Meat, Meat Substitutes, and Other Proteins
(2 to 3 servings a day)
A serving has 21 grams of protein and no carbohydrate. Lean and very lean choices have the least fat and the fewest calories.
Healthy, low-fat choices: fish, white-meat chicken or turkey, lean red meat, reduced-fat or fat-free cheese.
Vegetables
(3 to 5 servings a day)
A serving has 5 grams of carbohydrate, about 25 calories, and no fat.
Healthy low-fat choices: fresh vegetables or frozen vegetables without sauce, butter, or margarine.
What About Alcohol?
Work with your healthcare team to decide if you can have alcohol. If you do drink, do so in moderation. And always eat a carbohydrate at the same time to avoid low blood sugar.
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Old 05-26-2009, 10:36 PM   #852
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Quote:
Originally Posted by KRISI POO View Post
green tea and garlic are excellent and also seafood contrary to what some people say, research it and see for yourself, it's your body.

The diabetes food pyramid is a tool to help you eat a wide range of healthy foods. If you eat the lowest number of servings for each type of food, you’ll eat about 1,600 calories a day. The highest number of servings will give you about 2,800 calories a day. Your calorie needs are based in part on your height, gender, and activity level. Your healthcare provider can help you determine a calorie level that’s right for you.

Fruits
(2 to 4 servings a day)
A serving has 15 grams of carbohydrate, about 60 calories, and no fat.
Healthy low-fat choices: whole fresh fruits or canned fruit with no sugar added

Milk and Yogurt
(2 to 3 servings a day)
A serving has 12 grams of carbohydrate and 8 grams of protein. Low-fat and fat-free choices have about 100 calories and little fat.
Healthy, low-fat choices: low-fat or fat-free milk and fat-free yogurt with artificial sweetener.
Breads, Grains, and Other Starches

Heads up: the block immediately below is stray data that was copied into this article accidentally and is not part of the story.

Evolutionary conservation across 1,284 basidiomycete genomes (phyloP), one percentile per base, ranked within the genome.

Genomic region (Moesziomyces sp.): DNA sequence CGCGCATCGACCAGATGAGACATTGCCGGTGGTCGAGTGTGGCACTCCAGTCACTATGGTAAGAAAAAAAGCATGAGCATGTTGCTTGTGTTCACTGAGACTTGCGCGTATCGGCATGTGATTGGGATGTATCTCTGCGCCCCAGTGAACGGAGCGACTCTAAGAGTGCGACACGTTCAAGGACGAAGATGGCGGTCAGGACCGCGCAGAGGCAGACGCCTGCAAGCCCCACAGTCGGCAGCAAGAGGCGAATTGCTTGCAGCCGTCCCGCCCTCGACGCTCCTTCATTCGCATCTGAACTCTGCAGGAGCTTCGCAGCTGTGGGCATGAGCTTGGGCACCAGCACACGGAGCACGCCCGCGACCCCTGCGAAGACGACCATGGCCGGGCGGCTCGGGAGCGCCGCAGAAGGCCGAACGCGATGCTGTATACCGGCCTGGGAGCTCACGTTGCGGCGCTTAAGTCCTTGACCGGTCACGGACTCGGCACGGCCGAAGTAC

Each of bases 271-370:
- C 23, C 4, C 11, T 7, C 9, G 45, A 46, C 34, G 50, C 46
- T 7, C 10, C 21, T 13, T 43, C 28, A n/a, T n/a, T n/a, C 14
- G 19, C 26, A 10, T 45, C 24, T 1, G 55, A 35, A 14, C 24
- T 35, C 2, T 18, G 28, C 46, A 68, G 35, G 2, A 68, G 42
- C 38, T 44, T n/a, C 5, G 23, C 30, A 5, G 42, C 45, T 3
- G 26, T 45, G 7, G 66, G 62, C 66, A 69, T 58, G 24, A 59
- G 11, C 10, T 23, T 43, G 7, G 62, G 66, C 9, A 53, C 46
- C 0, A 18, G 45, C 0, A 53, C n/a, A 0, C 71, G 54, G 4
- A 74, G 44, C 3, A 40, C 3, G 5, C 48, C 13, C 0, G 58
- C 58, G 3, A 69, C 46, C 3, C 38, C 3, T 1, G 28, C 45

(6 to 11 servings a day)
A serving has 15 grams of carbohydrate, 3 grams of protein, and about 80 calories. Most have no more than 1 gram of fat.
Healthy, low-fat choices: whole-grain breads and cereals, corn, tortillas, oatmeal, bulgur, brown rice, dried beans, lentils, peas, yams, acorn or butternut squash, pumpkin.
Fats, Sweets, and Alcohol
(use sparingly)
The foods in this group are high in calories. The best choices of fat are olive and canola oil and tub or liquid margarine. A serving of fat is 1 teaspoon. It has 45 calories and 5 grams of fat. Sweets often have fat and carbohydrate. Eat them in small amounts.
Meat, Meat Substitutes, and Other Proteins
(2 to 3 servings a day)
A serving has 21 grams of protein and no carbohydrate. Lean and very lean choices have the least fat and the fewest calories.
Healthy, low-fat choices: fish, white-meat chicken or turkey, lean red meat, reduced-fat or fat-free cheese.
Vegetables
(3 to 5 servings a day)
A serving has 5 grams of carbohydrate, about 25 calories, and no fat.
Healthy low-fat choices: fresh vegetables or frozen vegetables without sauce, butter, or margarine.
What About Alcohol?
Work with your healthcare team to decide if you can have alcohol. If you do drink, do so in moderation. And always eat a carbohydrate at the same time to avoid low blood sugar.
That "diabetes pyramid" doesn't work for everyone, in fact it is likely to make things worse for diabetics. Its simply too many carbohydrates, for most. Plus, it puts an emphasis on low-fat. To me low-fat = hidden sugars. I think people are better off following a low-carb/high-fat diet. It works. Try it.
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Old 05-27-2009, 09:01 AM   #853